Then, one year and thirteen days after my first PTQ, I would achieve my first PTQ win. Along with me were some of those friends, Brian Kowal and Jim Hustad, the event was again run by Steve Port, and I was piloting my adaptation of a deck that was really incredible - the Mono-Blue Tempo deck designed by my now friend, then friendly rival, Ronny Serio. It was an exciting tournament - I didn't lose a match, and my other deck, an adaptation of Elihu Feustel's so-called "Elipoise" deck (Sands of Time/Equipoise) also made Top 8 in the hands of a very young Dustin Stern.

I was excited to share my results with the world, but was hugely overshadowed by Brian Kibler's win with the same deck - including my hot tech, Serrated Biskellion! - at one of the first Grand Prix, Grand Prix Toronto.

From there, the Pro Tour opened up. I did horribly at my first Pro Tour, the Pro Tour Chicago that another rookie, Randy Buehler, would win. But I met a huge number of people. Pro Tour villain, Mike Long, took a donut without asking when I offered some to my friend Bob Maher. I met Gab Tsang when we shared a crash pad with a mutual friend, Andrew. I played people from all over the world. And mostly lost.

It was incredible.

I would miss out on the next Pro Tour, in Germany, but I would make it back the Pro Tour after that, designing my classic deck, Baron Harkonnen ("The Baron"), and then getting the inspiration to form Magic's first think tank, Cabal Rogue, a non-team of awesome thinkers who came up with some incredible decks you may have heard of like Stompy, The Rock, Junk, Secret Force (the first competitive Natural Order deck), Curiosity Blue, Five-Color Blue, and many, many more.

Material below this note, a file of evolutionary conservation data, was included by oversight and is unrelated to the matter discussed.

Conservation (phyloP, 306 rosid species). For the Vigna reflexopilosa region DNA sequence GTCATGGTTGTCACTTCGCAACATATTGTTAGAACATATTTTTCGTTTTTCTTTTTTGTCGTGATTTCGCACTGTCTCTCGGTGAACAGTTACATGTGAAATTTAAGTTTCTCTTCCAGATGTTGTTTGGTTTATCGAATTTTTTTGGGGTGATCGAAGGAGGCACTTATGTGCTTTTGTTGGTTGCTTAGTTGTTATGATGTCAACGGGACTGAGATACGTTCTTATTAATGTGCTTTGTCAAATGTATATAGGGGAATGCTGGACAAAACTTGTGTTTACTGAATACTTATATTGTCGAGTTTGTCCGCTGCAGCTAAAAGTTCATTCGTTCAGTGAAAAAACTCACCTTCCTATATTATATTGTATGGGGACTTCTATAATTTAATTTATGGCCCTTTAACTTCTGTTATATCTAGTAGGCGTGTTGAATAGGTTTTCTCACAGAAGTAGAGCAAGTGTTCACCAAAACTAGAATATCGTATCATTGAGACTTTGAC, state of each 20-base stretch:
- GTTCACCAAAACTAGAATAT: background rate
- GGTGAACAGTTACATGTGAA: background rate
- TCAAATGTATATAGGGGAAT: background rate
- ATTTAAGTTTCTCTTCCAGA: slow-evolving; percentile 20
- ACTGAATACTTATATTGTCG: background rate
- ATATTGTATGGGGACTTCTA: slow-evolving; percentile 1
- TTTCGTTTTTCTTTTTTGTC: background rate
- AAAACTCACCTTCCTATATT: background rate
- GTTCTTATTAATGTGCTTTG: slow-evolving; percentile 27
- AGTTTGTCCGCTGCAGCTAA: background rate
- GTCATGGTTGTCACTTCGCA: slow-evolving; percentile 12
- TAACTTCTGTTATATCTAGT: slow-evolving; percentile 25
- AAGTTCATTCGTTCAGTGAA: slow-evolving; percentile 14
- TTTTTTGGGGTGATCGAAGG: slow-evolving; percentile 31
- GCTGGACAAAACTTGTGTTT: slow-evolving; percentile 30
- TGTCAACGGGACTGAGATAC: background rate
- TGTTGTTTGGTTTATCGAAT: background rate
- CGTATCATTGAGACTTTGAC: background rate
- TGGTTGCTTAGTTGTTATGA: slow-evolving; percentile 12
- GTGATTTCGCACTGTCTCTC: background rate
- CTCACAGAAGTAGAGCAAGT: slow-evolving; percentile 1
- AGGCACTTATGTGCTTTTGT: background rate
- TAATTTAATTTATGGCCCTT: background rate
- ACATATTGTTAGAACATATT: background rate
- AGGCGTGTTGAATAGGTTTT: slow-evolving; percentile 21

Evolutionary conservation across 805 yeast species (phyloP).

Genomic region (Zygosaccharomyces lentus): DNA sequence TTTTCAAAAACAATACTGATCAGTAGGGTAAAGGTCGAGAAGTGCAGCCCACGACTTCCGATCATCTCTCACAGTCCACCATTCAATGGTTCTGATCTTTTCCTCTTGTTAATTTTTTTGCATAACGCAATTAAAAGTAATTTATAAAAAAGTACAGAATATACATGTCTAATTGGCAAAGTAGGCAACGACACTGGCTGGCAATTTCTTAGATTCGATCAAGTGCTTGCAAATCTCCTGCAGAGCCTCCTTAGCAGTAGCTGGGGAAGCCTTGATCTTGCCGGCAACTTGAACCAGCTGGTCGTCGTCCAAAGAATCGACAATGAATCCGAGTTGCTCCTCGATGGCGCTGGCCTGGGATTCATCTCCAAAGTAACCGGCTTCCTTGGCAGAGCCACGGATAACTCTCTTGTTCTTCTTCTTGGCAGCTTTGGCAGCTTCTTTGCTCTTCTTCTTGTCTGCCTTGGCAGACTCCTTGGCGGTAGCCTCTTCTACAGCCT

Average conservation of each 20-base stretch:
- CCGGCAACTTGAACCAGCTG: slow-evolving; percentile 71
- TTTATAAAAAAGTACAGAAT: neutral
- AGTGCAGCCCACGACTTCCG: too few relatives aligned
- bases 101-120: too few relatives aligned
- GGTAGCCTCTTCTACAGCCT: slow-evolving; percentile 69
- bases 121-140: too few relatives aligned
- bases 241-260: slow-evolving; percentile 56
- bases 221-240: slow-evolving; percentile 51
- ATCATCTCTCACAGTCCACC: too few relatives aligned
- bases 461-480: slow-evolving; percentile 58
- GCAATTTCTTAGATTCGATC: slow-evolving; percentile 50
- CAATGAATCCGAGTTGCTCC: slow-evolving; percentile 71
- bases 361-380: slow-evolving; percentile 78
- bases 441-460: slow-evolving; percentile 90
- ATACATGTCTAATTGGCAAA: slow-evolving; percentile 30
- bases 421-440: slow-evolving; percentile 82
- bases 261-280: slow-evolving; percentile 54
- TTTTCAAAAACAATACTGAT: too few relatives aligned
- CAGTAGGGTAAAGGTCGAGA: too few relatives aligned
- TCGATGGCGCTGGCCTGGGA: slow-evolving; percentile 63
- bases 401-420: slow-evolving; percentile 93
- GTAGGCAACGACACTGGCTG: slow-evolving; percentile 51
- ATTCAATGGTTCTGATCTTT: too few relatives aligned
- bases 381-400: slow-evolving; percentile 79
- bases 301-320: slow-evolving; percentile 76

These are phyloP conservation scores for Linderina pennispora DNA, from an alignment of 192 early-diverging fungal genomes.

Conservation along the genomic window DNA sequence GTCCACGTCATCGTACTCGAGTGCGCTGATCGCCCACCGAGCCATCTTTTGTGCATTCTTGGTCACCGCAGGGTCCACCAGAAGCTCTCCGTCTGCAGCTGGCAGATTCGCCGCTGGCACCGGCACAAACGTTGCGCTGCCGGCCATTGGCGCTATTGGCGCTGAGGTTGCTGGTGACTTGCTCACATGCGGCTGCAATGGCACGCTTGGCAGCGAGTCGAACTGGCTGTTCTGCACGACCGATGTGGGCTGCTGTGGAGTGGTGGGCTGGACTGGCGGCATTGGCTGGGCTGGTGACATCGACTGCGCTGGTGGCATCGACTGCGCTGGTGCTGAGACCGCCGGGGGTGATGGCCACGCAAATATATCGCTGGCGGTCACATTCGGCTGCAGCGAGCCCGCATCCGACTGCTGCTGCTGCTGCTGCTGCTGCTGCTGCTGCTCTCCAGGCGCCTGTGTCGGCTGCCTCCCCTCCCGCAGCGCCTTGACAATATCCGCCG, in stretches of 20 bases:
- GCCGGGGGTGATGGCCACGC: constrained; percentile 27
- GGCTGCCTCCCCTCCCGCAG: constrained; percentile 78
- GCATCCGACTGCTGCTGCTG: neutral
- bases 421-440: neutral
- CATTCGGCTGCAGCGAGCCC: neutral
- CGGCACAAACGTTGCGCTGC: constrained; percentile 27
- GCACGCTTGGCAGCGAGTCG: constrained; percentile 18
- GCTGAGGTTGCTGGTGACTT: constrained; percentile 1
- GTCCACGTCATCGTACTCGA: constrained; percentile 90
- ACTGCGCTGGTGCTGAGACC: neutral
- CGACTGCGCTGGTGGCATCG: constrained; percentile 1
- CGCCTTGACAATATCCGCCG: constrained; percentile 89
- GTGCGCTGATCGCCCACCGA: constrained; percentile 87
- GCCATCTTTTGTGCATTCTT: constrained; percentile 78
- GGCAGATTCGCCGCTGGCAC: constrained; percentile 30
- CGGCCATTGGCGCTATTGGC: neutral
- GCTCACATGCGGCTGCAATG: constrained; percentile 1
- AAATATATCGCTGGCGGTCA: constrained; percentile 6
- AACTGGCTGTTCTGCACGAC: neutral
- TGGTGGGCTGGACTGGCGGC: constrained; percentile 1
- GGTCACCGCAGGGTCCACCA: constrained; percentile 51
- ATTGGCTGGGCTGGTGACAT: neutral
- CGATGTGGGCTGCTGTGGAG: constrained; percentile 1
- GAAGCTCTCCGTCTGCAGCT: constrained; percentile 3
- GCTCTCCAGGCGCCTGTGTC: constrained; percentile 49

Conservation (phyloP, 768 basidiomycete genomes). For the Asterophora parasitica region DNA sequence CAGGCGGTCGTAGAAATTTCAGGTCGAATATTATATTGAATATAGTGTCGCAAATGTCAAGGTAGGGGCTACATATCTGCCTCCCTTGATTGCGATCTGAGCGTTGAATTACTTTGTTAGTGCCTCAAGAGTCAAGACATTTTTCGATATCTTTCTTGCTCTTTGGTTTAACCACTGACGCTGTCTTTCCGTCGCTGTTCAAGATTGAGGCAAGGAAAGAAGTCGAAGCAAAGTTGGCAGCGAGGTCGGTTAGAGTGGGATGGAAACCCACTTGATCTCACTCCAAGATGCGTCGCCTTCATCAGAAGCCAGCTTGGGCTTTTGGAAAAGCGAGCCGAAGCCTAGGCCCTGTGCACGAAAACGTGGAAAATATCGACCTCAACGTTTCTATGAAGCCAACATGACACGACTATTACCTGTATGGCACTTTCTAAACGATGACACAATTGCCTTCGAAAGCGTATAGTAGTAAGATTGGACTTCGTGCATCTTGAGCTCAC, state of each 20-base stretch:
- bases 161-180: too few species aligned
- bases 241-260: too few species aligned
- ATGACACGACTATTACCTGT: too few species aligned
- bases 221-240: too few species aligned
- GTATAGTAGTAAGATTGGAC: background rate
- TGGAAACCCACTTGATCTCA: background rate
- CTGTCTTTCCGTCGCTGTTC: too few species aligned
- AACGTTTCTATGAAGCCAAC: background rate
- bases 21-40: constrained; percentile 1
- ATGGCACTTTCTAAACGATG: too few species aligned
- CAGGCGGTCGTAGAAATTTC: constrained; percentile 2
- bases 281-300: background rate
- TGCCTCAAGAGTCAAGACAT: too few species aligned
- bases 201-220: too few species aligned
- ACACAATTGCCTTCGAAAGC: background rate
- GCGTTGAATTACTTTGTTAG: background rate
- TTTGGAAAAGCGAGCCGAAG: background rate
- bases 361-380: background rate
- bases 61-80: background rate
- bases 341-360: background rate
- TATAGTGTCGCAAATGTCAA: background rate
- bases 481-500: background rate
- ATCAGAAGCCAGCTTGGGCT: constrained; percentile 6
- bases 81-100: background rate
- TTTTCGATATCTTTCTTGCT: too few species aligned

Many of us weren't the greatest players - I certainly wasn't - but we had great ideas, and we banded together to help each other succeed, and we made a huge impact on the game that I'm very proud of. If you know names like Mike Flores, Jamie Wakefield, Brian Kowal, Mike Donais, and Sol Malka, you might remember some of the original members I brought together for Cabal Rogue.

I've been on the Pro Tour not generally because of excellent play, but because of my ideas. I've been off the Pro Tour generally because of not excellent play. To steal from an ancient St. Louis player, I would phase on and off the Pro Tour.

So, here we are. The "Pro Tour" is over. Now we have Mythic Championships replacing them.

This first one is in Cleveland.

Here are the decks I've considered playing enough that I got the cards for them; I am not going to share the exact 75, but I do want to share the stock lists, and why I considered them. As I write this, I need to submit my exact 75 cards by tonight, and it will definitely be one of these decks.


Obviously, one of the first decks I had to consider was the deck I won Grand Prix Milwaukee with, my hybrid control Jeskai deck featuring Niv-Mizzet, Parun.

This deck is great.

Or rather, it was great.